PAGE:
It's hard to believe that it has been almost three years since some of baseball's most elite players were in front of Congress to speak on whether or not they were involved in any type of steroid usage thanks in part by Jose Canseco's "Juiced" book.
Since then, it seems that many players have failed to learn their lesson.
After the now infamous Mitchell report caused a stir when it was released last month, the question of its relevancy has surfaced thanks to one man who refuses to say he was involved - Roger Clemens.
Since his name was on the report more often than some of the other players, his name has been tarnished more than even Barry Bonds.
Bonds is probably thinking that he is off the hook since all of the media attention has shifted towards Clemens.
On Jan. 6, Clemens appeared on "60 Minutes." He was interviewed by Mike Wallace, arguably one of the most prestigious broadcast reporters ever. Wallace asked all the tough questions and Clemens did something that many baseball players fail to do, answer the questions.
What I saw from him was something I was actually relieved to see - anger.
The seven-time Cy Young Award winner was angry that he has already been pointed out as a guilty man.
He was at the point where he was about to lose his cool in front of Wallace. At the rate he was going, I was more worried that Wallace was going to get punched in the mouth.
But that's his job. He has to ask these questions because America wanted to hear from the horse's mouth.
Clemens said that his former trainer, Brian McNamee, had actually injected him with lidocane and vitamin B-12.
Here's where it gets interesting.
For Clemens to say that he was injected with these substances instead of saying he was not sure what it is, but it wasn't steroids, gained him some credibility.
It was such a huge shock for almost every sports fan, not just baseball, to see Clemens on that list.
What bothered me was that many people were saying that they were not surprised.
It was as if people were waiting to see him fall from grace.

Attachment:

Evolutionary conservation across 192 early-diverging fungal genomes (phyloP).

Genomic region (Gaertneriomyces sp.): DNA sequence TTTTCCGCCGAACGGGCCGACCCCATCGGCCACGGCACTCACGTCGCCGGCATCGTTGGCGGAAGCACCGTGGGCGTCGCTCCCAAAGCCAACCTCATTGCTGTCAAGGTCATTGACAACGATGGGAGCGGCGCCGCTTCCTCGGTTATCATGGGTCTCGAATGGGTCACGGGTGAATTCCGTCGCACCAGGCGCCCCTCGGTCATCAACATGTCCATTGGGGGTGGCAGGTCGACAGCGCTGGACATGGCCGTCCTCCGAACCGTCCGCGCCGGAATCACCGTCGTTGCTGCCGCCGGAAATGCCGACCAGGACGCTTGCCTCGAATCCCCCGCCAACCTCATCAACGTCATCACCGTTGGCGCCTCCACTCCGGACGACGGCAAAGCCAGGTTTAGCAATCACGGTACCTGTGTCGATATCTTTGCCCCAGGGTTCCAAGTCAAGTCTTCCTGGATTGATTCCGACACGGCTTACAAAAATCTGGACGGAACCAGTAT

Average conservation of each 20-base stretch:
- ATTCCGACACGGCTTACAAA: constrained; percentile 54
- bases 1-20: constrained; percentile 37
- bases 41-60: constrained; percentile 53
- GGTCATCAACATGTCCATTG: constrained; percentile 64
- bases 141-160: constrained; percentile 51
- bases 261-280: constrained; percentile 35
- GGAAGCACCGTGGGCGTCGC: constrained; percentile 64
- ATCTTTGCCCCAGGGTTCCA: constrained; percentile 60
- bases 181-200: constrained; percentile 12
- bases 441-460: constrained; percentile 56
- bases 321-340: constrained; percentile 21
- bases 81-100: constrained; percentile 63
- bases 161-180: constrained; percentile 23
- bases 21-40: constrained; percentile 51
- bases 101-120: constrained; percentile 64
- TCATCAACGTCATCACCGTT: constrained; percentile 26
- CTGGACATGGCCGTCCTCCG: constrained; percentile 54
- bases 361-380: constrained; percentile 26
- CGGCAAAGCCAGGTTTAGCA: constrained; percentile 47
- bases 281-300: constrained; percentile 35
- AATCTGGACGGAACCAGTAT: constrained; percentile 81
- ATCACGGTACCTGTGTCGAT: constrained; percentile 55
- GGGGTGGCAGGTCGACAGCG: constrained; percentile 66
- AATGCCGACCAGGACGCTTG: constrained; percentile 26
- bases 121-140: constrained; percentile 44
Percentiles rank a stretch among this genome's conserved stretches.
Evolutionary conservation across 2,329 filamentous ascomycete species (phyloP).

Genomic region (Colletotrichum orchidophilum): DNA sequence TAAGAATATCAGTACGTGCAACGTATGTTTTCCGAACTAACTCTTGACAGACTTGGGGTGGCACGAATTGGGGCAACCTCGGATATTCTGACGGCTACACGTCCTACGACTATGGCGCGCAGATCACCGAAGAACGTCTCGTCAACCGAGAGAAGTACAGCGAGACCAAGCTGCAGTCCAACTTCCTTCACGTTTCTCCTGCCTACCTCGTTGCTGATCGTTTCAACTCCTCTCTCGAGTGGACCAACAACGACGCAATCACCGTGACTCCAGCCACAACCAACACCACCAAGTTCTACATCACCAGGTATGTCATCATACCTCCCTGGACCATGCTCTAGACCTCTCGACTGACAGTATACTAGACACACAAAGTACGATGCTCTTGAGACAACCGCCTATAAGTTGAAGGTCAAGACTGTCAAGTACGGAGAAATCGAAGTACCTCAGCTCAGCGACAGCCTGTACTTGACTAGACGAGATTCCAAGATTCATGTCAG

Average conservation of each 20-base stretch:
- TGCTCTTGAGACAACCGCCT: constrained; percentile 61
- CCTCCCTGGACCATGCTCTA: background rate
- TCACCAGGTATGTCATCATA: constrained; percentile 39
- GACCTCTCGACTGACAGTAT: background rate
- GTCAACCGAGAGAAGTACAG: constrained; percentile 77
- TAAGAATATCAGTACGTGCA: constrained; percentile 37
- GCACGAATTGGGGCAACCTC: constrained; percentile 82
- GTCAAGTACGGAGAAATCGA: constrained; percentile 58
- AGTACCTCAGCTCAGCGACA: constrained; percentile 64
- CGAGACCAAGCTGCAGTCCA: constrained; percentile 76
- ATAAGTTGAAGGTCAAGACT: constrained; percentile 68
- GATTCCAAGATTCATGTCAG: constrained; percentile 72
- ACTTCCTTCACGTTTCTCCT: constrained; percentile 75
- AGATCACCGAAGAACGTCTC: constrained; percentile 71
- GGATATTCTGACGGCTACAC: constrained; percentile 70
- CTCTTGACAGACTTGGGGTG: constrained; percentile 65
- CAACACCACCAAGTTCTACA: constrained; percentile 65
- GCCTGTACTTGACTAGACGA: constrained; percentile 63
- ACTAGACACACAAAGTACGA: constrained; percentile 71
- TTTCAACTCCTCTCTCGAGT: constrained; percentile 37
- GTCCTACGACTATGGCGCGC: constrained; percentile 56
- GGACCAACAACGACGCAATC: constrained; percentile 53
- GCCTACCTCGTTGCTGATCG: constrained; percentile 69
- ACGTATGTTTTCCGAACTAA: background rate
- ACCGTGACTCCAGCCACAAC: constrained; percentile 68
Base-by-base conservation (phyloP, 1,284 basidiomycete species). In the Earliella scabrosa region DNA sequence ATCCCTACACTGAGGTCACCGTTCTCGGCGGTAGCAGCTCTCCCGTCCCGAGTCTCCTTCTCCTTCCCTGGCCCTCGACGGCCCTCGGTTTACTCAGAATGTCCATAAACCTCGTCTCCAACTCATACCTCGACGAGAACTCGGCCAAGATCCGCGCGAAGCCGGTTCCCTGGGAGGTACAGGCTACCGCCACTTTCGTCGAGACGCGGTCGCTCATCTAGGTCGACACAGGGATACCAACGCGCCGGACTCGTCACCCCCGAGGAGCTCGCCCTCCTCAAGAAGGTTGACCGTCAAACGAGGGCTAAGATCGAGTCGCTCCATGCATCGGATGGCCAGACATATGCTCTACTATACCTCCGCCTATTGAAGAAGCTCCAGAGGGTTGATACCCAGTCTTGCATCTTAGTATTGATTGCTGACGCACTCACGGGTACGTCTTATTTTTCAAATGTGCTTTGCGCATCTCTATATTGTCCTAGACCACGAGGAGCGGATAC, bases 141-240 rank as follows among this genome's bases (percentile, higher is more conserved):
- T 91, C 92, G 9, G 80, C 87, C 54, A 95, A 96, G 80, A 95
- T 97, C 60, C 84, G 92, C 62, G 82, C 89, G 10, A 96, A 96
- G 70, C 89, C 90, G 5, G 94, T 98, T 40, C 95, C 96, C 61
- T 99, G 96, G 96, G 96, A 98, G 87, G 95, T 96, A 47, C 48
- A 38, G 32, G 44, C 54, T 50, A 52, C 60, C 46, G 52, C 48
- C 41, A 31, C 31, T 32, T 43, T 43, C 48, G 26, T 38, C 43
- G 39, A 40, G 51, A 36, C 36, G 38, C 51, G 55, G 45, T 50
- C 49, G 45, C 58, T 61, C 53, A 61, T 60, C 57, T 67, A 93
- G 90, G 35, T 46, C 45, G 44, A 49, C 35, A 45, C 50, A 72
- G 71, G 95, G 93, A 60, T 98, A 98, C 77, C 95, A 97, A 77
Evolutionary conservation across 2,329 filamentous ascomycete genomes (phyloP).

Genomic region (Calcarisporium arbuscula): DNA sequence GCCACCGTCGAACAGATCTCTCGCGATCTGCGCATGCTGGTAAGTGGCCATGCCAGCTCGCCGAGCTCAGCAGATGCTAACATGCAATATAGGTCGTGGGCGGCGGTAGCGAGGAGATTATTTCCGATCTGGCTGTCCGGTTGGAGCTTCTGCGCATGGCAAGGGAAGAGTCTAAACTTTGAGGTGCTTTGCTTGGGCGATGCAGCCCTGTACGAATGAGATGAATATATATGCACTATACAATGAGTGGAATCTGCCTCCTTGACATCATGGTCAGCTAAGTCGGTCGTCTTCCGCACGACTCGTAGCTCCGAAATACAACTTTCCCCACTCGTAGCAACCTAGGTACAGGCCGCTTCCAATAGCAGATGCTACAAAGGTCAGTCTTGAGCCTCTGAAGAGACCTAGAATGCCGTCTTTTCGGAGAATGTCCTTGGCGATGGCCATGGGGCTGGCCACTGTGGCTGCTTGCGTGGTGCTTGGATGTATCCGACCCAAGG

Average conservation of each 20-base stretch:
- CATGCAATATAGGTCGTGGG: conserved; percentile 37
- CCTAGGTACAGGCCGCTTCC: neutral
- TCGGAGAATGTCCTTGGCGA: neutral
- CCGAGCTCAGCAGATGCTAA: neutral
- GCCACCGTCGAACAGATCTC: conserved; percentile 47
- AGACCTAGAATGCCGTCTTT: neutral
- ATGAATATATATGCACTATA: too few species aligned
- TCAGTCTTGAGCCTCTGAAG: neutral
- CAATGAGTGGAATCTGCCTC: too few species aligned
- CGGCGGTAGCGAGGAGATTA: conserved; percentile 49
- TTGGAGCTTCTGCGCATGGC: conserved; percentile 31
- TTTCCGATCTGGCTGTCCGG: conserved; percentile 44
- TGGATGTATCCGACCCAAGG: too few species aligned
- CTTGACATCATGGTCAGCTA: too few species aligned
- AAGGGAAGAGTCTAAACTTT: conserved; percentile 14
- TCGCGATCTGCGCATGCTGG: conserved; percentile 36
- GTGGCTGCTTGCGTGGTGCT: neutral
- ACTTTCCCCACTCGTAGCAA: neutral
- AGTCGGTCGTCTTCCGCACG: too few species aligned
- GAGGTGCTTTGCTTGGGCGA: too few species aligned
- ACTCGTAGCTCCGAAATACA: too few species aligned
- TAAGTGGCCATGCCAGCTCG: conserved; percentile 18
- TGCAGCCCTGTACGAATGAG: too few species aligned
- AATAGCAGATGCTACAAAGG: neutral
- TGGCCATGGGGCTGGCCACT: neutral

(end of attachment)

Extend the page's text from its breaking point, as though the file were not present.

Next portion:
Are you kidding me? This is one of baseball's best players ever. Not once did I suspect Clemens to be on anything.
When I saw his name on that report, I was floored.
This is a guy that I, as well as many baseball fans, looked up to. And now, because of this report, Clemens is automatically guilty by association.
Sure, there have been players on the report that have confessed to saying they were once involved in steroid usage, but Clemens maintains his innocence.
The best part of his interview on the show was when Wallace asked him why not take a lie detector test?
Clemens hit the nail on the head when he said he was not sure if it would work.
Just when you thought things could not get anymore complicated, his press conference from the day after the televised interview threw a massive curveball.
During the conference, a taped phone conversation was released that I think may have worked in Clemens' favorůsort of.
"What do you want me to do?" was the question repeated over and over again from McNamee during that conversation with Clemens.
It was a stirring question that makes me wonder if it was McNamee saying he was lying, or whether he was trying to say he told the truth and there was nothing he could do about it.
Either way, McNamee sounded like a scared little boy.
I really want to believe that Clemens has absolutely nothing to do with steroids.
Clemens is 45 years old. He says that he has trained hard his entire life so he could become the best pitcher he could be.
Look at Hall of Famer Nolan Ryan. This guy pitched until he was 47. I understand that back then steroids were not a major issue, but if he can continue to have decent outings close to his 50s, then why can't the same be said about Clemens?
Another thing that is irking me about this controversy are the comments made by Curt Schilling.
I know that he is strongly against steroids, and he has denied doing them.
Schilling was one of the names mentioned in Canseco's book. He claimed his innocence, and we let him slide. Why?
What makes Schilling that much more trustworthy than Clemens?
Schilling also automatically proclaimed that Clemens was guilty, saying that he should give back all of his Cy Young Awards.
Because this is printed report, I will refrain from what I REALLY want to say about Schilling's comments and just write that he sounds like a jerk.
Every time I hear Schilling speak about Clemens' accusations, I just wish I could go to where he is and smack him in his head.
He sounds like that annoying little brother that tattles on you because you got an extra cookie from the jar.
Bottom line - we don't know all the facts yet.
Those that think you know all the facts and are quick to judge are idiots.
Clemens said that nobody is giving him the benefit of the doubt, and he is absolutely right.
It must be the hardest thing in the world, being a public icon.
It makes you realize how fragile these people's lives are, knowing that you can easily be brought down at the drop of a hat.
I, for one, am pulling for Clemens to come off of this incident clean.